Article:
Deep learning algorithms are now transiting from proof-of-concepts or academic research to production deployments in industry. Businesses may be keen to apply AI to their work, but unable to execute the strategies due to lack of funding, staff, or knowledge within their teams. This, however, should not be seen as an obstacle for smaller businesses, and Intel’s Nervana Cloud that enables businesses to develop custom deep learning software.
Intel Nervana offer their deep learning expertise, coupled with a deep learning platform that enables data scientists to schedule training jobs, track their experiments, and test deployment plans.
Companies benefitting from Intel Nervana include NASA, who are using the deep learning to create better moon maps., the system is crunching the numbers that NASA collects and converting it into useful data.
At the Deep Learning Summit in Montreal, October 10 & 11, Staff Algortihms Engineer, Hanlin Tang will discuss ‘Deep Learning in Production’, touching on lessons learned in engineering algorithms at scale, from model development to inference optimizations to performance monitoring in the field, as well as presenting the Intel Nervana portfolio.
On speaking with Hanlin, he explained how as well as leading several AI projects for both commercial and U.S. Federal agencies, his team are conducting applied research in deep learning, particularly in industrial applications such as satellite imagery where there has not been much academic focus. They also provide algorithms guidance to the Intel Nervana's deep learning silicon.
With a background in neuroscience, Hanlin began his work in deep learning in graduate school, working on ‘connecting neural data of the human brain with biologically-inspired computer vision models that are the precursor to today’s deep neural networks.’ He explained that the immature nature of deep learning led him to realize that it’s the tool builders, of software and hardware that will have the greatest impact in the near future. This led to his joining of the eDL hardware startup Nervana Systems before it was acquired by Intel.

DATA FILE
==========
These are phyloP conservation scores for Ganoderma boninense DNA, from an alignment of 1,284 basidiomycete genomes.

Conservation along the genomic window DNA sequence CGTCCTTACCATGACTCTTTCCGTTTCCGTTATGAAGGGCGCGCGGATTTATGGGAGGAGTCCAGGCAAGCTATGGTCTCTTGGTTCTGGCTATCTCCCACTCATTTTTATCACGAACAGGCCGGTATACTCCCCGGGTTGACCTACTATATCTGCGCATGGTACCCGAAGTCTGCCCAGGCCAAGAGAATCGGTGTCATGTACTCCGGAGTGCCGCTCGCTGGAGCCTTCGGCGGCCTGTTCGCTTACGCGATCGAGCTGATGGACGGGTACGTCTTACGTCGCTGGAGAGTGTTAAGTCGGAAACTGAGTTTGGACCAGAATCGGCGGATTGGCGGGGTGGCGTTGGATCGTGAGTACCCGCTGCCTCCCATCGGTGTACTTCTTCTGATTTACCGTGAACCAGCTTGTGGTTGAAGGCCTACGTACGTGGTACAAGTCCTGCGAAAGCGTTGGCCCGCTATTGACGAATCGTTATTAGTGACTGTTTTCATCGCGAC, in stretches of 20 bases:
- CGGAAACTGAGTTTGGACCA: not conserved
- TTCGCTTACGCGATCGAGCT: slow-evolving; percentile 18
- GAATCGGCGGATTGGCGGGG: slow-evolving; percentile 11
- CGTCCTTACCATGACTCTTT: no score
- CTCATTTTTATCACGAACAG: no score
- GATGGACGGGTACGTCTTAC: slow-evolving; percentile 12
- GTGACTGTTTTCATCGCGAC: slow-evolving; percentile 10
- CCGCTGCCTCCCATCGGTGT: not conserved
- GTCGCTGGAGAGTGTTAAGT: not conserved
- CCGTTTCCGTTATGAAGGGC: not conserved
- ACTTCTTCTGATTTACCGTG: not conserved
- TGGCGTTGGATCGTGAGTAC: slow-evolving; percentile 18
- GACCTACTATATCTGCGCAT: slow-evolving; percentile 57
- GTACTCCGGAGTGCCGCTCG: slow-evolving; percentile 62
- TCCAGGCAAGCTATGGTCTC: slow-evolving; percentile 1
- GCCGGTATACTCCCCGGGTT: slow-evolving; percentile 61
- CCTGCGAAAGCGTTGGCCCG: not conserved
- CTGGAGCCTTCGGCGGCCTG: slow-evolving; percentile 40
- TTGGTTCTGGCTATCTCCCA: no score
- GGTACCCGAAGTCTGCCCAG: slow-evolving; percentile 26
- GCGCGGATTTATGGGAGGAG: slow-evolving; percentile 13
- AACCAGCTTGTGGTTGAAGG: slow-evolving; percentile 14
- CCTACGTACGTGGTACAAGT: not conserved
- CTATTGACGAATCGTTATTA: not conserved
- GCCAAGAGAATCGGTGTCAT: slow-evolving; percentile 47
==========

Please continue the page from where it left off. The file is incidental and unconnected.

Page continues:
Intel Nervana optimizations have sped-up deep learning inference by 50-100x on Intel Architecture, allowing for deployment at scale. They are also working on custom silicon designed specifically for training deep neural networks, which we believe will not only reduce training time but also enable new algorithm capabilities.
Deep learning has been advancing at an astounding pace in recent years, with its impact becoming prevalent and beneficial across multiple. Andrew Ng even commented recently that 'AI is the new Electricity'.
According to Hanlin, ‘the less acknowledged enabler of deep learning are the crowd-sourcing platforms that were critical for the human labeling of massive curated datasets like ImageNet. Novel academic datasets contributed to the community are still largely reliant on these platforms.’ AI has the potential to assist in countless industrial applications from the production of autonomous vehicles, to automated monitoring of critical physical infrastructure to enabling faster and more accurate medical diagnosis.
Deep learning however, still has a long way to come and problems to solve. ‘Even though Fortune 100 companies have access to enormous amounts of data, the availability of human annotated data for industrial applications is still difficult to come by.’ When companies begin to curate their labeled data, and build data collection and processing into their systems, the chances of a further more extreme explosion of deep learning applications in all facets of industry is what Hanlin is predicting.
|If you’re keen to learn more about the advances of deep learning and their impact on business and society, join RE•WORK at the Deep Learning Summit in Montreal this October 10 & 11, where Hanlin and Intel will be joined by experts in the field. Intel attended the very first Deep Learning Summit in San Francisco in 2015, and have since joined RE•WORK in Boston, London, and San Francisco each year since. |
Confirmed speakers include: Yoshua Bengio, Université de Montréal; Yann LeCun, Facebook; Geoffrey Hinton, University of Toronto; Alex Acero, Apple; Eric Humphrey, Spotify; Hugo Larochelle, Google Brain; Raquel Urtasun, Uber ATG; Sherry Moore, Google; Jean-François Gagne, Element AI; Alessandro Magnani, Walmart Labs, and many more. You can now view the schedules for Track 1, Research Advancements, and Track 2, Business Applications.
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